A Simple Plan Wye River Community Volunteers
From a humble beginning, an award winning fire safety strategy was developed and implemented. On Thursday 1 December 2011, Wye River Community Volunteers were judged winners of the 2011 Fire Awareness Awards at a gala presentation at the RACV Club in Melbourne. They took out the Community Preparedness Award, received a RACV Insurance grant of $5000 and were judged to be the winners of the Award for Excellence. This Award is presented to the most outstanding fire project across all Fire Awareness Award categories.
Wye River, a coastal hamlet surrounded by lush bush land and nestled in a cosy valley is a natural wonder. This natural wonder is also a potential killer in waiting with a population that swells in the tens of thousands over the holiday period, the majority who have little or no knowledge of the inherent dangers of a bushfire or flood. Armed with camping and beach equipment, this transient community is hardly ready for a significant emergency event.
So how do you develop an emergency plan that will equip the permanent and transient community of Wye River? A casual chat on the Wye beach after the traditional summer Pier to Pub training swim was the catalyst for the Wye River community volunteer group coming together. Local identity Peter Mitchell CFA Lieutenant and owner of the local ‘Deck House’ holiday accommodation along with Allan Briggs, a regular camper at Wye River discussed the challenges of planning and responding to a significant emergency in the Wye River area. Taping into local resources both permanent and transient seemed like a logical step and the seed was planted.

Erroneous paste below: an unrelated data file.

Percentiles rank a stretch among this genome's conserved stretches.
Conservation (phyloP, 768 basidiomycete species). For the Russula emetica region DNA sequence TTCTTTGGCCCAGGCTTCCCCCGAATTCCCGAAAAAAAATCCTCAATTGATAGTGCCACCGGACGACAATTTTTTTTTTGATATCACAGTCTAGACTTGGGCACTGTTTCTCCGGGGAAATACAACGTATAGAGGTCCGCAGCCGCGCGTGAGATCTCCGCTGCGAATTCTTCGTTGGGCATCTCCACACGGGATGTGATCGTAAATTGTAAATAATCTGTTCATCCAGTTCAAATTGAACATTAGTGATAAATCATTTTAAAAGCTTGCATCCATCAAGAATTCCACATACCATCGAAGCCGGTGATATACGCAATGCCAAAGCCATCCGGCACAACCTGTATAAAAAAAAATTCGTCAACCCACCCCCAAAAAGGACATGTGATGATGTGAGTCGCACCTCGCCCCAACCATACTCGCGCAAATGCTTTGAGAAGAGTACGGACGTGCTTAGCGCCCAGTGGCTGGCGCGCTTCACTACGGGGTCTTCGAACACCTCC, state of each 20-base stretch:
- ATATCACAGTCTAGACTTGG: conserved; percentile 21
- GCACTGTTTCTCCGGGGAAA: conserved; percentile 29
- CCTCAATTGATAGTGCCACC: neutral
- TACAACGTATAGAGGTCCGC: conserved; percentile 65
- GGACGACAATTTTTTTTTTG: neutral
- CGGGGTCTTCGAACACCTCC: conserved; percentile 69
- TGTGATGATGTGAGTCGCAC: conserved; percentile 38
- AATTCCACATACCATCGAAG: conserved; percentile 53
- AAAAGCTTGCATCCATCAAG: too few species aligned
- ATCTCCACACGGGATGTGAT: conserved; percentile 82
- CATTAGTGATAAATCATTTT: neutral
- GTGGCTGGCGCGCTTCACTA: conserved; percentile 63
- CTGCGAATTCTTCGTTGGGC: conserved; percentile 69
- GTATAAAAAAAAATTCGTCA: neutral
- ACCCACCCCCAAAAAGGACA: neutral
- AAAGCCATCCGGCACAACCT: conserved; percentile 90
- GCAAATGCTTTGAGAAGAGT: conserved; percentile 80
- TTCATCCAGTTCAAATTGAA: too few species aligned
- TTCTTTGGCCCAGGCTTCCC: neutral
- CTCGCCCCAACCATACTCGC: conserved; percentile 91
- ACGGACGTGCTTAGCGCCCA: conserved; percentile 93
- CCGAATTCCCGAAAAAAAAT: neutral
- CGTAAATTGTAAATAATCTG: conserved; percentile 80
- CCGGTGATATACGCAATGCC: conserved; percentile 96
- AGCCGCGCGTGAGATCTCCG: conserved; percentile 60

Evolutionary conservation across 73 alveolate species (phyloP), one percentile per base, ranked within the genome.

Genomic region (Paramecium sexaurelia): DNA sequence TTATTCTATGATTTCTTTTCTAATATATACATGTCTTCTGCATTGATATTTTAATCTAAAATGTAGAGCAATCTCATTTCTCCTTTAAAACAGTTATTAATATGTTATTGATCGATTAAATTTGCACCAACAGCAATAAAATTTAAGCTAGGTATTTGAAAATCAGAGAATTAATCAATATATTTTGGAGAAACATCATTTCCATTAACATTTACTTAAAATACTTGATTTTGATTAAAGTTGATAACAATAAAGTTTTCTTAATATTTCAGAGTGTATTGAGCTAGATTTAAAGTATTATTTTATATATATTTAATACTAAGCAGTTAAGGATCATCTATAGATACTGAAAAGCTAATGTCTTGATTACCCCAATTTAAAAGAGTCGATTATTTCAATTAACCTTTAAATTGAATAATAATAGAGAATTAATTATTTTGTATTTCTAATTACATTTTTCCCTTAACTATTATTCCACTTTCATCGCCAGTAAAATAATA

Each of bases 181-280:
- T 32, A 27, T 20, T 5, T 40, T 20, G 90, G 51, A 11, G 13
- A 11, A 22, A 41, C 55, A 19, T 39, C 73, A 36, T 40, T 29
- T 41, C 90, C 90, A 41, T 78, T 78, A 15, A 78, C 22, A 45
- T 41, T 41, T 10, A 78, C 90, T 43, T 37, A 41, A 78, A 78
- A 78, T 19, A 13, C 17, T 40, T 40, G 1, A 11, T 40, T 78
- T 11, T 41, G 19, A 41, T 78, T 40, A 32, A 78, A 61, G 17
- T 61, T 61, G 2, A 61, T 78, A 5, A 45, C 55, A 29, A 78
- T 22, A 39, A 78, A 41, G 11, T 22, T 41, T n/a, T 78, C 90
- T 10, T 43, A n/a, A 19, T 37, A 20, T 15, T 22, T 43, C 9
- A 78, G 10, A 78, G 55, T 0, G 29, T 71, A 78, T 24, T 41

Peter Mitchell then went about developing a group that would be prepared to respond should an emergency arise. Volunteer details are recorded and their core skills noted. In the event of an emergency the volunteers are contacted via SMS to their mobile phone and will assemble at the Surf Life Saving Club. Core duties have been determined and volunteers who respond will be tasked accordingly. While there are gaps in this model such as a poor turn out or unsuitable volunteers for the tasks required to be undertaken, there is also great scope to draw upon the skills of people in the area, both permanent and visiting. The core duties will be tasked to local residents and all additional tasks allocated accordingly.
To date the Wye River community volunteers have received a $5,000 grant to purchase a marquee and tabards. They received a further $5,000 funds as winners of the Fire Awareness Awards, which will be put towards radios. In total $10,000 has been spent to equip a local community to manage their emergency situation.
As with all plans, it needs refinement as emergency plans are fluid; new procedures, techniques are constantly been developed and implemented. Wye River now needs to test their system under load. This means a simulation when there are a number of campers/tourists in the area. Credit to Peter Mitchell for following up on that informal ‘chat’ on the beach where some common sense and a just do it attitude gave birth to a community resilience model that with some refinement could be replicated across the nation.
Do you live or visit a community where a simple plan could be effective?